When Will Interest Rates Drop? It Depends On Who You Ask

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Houses for sale in Ottawa

This article was submitted by Shubha Dasgupta, Founder and CEO of Toronto-based mortgage brokerage Pineapple.

In today’s dynamic housing market, there is one burning question on everyone’s mind: “When will interest rates drop?” The answer to that question depends on who you ask:


The Bank of Canada: “When we feel like it.”

Homebuyers: “Never.”

Homeowners: “Not soon enough.”

Myself: “They already have…”

What many Canadians may be unaware of is that fixed rates have already dropped 75 basis points from their peak last fall. A movement that was triggered by developments across the border, causing our five-year bond yield to react and banks to lower their fixed rates in response.

If you didn’t hear about this though, you’re not alone. This vital information has gone largely unpublished in the media — outside of real estate and mortgage-focused outlets — leaving most consumers and even other real estate professionals in the dark.

This is a crucial story that we simply can’t ignore. The lack of widespread media coverage on this topic has resulted in an unfair advantage for many homebuyers in an already supply-scarce environment. Buyers who’ve been actively working with a mortgage professional or keeping tabs on rate movements have already had the chance to take advantage of the lower rates to secure the home of their dreams. Everyone else, unaware of what has been going on, has been missing out on this window of opportunity.

It’s not just homebuyers either: consider the tens of thousands of variable rate mortgage holders desperately waiting for interest rate relief. They could have locked into a lower fixed rate to pay off some of their principal instead of only the interest.

When vital information fails to reach those who need it, they get left behind in a market that is already volatile. Had they been informed, they might have taken action to purchase a home or improve their financial condition.

Some might argue that a reduction of 75 basis points may not have been sufficient enough to help certain buyers qualify for a loan or convince sidelined individuals to move quickly. However, from my perspective, 75 basis points are the equivalent of three or more Bank of Canada rate drops, making it undeniably significant. In fact, it is so significant that it sparked a surge in real estate activity in January, with Vancouver experiencing a 38.5% increase in sales activity in January compared to a year earlier.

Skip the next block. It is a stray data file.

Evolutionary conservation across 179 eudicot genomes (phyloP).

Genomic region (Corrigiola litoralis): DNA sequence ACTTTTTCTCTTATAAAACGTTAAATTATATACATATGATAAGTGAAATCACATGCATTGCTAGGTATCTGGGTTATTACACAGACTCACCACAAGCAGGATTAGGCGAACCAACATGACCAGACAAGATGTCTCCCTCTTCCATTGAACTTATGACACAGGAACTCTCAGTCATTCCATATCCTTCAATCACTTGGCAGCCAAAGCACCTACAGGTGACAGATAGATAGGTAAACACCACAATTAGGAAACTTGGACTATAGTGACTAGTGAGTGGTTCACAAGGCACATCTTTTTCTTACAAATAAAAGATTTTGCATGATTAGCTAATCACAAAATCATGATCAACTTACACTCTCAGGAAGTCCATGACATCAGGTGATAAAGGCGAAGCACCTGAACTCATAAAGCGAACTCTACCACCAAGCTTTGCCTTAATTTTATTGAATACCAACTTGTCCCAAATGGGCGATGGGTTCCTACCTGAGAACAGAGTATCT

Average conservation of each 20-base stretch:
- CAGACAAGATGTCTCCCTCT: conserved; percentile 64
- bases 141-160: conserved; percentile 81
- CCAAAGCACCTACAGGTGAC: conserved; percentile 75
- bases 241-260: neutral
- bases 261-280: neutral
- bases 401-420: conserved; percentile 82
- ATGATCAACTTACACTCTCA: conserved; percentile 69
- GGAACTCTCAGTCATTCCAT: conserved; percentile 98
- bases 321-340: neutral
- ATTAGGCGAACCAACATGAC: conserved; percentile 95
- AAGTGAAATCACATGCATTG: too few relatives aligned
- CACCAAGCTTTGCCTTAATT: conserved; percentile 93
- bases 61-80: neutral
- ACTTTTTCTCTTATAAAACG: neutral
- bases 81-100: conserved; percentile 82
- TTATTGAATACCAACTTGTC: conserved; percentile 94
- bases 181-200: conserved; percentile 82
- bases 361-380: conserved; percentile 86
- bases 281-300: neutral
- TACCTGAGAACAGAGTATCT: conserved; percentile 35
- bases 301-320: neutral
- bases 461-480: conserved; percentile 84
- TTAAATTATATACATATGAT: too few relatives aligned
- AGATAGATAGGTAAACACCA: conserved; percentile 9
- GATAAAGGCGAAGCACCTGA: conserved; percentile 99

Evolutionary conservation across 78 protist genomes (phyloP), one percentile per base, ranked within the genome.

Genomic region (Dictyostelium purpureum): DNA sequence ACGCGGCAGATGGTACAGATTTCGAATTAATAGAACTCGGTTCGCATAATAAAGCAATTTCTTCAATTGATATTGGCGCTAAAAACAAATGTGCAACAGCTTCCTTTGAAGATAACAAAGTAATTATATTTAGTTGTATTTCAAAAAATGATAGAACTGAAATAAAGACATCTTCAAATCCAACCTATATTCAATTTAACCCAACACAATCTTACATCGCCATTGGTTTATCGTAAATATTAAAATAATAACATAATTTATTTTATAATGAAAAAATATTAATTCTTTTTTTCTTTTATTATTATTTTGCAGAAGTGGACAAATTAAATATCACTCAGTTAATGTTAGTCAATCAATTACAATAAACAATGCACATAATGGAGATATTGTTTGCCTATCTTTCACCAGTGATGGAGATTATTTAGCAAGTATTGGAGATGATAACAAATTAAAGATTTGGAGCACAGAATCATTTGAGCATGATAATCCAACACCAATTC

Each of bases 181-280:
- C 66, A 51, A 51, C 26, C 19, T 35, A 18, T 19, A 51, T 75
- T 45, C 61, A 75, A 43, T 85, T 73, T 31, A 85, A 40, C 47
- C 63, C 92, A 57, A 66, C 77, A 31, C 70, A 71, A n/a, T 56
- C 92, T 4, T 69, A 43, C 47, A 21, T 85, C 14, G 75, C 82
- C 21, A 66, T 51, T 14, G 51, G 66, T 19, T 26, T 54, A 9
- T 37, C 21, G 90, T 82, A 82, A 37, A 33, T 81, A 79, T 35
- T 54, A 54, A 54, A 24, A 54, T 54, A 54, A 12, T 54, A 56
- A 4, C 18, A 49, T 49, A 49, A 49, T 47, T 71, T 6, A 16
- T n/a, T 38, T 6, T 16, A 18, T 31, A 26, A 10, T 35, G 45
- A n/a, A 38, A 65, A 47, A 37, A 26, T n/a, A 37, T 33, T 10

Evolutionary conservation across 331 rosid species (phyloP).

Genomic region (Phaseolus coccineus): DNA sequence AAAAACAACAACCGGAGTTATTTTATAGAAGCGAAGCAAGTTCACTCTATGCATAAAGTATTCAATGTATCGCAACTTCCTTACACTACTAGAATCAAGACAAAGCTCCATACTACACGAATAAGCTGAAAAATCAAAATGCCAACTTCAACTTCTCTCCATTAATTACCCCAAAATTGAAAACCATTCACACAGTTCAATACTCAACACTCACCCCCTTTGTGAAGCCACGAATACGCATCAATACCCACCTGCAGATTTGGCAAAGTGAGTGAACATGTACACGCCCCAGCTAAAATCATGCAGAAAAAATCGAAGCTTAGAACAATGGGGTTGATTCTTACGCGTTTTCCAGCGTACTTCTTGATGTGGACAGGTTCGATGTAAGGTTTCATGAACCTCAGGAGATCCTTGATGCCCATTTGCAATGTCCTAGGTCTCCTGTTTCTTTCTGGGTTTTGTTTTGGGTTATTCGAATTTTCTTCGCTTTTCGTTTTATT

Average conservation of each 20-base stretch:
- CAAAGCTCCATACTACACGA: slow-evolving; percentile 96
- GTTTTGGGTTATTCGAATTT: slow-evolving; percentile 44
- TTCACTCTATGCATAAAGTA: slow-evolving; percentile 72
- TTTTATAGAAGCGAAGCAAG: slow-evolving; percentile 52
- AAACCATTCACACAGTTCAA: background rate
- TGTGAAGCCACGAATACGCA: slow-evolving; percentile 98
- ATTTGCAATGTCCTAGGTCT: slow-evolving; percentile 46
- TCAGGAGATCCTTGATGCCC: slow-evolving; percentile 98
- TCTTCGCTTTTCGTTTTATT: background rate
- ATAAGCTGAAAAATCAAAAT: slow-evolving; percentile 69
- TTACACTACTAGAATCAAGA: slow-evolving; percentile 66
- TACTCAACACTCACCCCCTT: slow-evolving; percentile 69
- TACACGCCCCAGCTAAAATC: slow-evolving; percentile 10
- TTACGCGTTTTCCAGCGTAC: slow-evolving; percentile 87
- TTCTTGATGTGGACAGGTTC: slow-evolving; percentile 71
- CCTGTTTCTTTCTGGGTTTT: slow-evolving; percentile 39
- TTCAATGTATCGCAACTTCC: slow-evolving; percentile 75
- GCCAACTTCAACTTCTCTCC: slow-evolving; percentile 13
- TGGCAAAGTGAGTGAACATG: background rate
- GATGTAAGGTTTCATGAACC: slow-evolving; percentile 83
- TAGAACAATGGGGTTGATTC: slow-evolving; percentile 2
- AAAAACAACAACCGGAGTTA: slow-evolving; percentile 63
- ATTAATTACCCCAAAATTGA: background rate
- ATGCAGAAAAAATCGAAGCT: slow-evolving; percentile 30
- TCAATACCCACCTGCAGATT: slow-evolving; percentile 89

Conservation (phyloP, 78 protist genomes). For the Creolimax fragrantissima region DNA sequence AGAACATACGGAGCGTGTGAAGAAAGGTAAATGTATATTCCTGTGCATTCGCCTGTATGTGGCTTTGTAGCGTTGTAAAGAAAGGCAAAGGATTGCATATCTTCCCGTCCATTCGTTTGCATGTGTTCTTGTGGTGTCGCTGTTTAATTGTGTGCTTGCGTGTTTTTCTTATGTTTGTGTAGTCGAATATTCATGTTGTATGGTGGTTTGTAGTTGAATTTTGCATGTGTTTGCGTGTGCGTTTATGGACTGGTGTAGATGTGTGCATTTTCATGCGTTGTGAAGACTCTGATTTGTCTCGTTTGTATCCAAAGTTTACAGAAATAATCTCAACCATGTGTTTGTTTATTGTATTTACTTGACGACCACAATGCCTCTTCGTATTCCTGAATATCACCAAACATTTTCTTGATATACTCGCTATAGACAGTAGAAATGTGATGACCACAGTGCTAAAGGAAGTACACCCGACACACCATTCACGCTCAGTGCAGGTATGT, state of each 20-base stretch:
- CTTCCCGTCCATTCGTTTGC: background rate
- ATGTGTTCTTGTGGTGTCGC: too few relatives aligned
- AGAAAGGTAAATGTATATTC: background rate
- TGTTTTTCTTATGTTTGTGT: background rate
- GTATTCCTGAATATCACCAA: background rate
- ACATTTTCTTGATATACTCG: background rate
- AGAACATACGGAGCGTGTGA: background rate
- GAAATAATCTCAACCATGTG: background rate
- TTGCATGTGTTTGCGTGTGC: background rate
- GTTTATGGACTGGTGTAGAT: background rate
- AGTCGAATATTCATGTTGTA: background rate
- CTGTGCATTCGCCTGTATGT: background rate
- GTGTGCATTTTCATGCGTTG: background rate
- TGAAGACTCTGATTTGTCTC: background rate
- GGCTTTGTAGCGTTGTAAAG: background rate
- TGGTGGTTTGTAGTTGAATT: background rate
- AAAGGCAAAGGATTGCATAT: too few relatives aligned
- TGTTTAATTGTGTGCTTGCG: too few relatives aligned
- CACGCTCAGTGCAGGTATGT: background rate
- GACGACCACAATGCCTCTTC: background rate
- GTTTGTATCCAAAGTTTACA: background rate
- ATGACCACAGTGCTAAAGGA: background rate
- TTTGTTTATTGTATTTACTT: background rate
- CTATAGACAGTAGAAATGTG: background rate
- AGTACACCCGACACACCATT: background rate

This surge in activity has happened as Canadians eagerly await lower prices, lower rates, and more inventory. The market has swiftly shifted beneath their feet, with more competition and an increase in prices on the horizon, as housing supply diminishes.

To make matters worse, there’s been no attainable solution presented by any level of government to increase housing inventory for Canadians. The situation has become so dire, that the latest housing gap projections from the Canadian Mortgage Housing Corporation, have already climbed from 3.5 million homes needed by 2030 to 5 million to correspond to the rise in population this year. Tackling this shortfall, however, is a complex problem that won’t be solved today or in the near future.

So what can we do to help home buyers and homeowners now?

There are several actionable steps we can take. Firstly, major media outlets must provide better coverage and full transparency on the factors influencing interest rates. We need to move the focus beyond the Bank of Canada rate announcements, which only impact variable-rate mortgages.

Secondly, we need better education. Nationwide awareness campaigns should be established to educate Canadians about the factors that influence interest rates, such as bond yields, and how these factors impact their ability to purchase or refinance. Collaborative efforts between local government, the real estate community, developers, financial institutions and mortgage brokers are essential in ensuring homeowners are being adequately educated on the options available to them. Information should also be more readily accessible on the solutions today such as the available government incentives, gifted down payments, the First Home Savings Account, non-B20-compliant products, extended rate holds, and 100% loan-to-value options, as well as the factors impacting their ability to qualify for a mortgage product today.

Lastly, it’s important to note that there are hundreds of lenders available today, offering tailored solutions to the challenges Canadians are facing. If you’re among those individuals waiting for a 25-basis-point drop from the Bank of Canada, I urge you to contact a mortgage professional to avoid missing the boat. Waiting for the Bank of Canada to make a rate cut may be preventing you from getting what you need — a home, lower mortgage payments, access to equity, or financial freedom.

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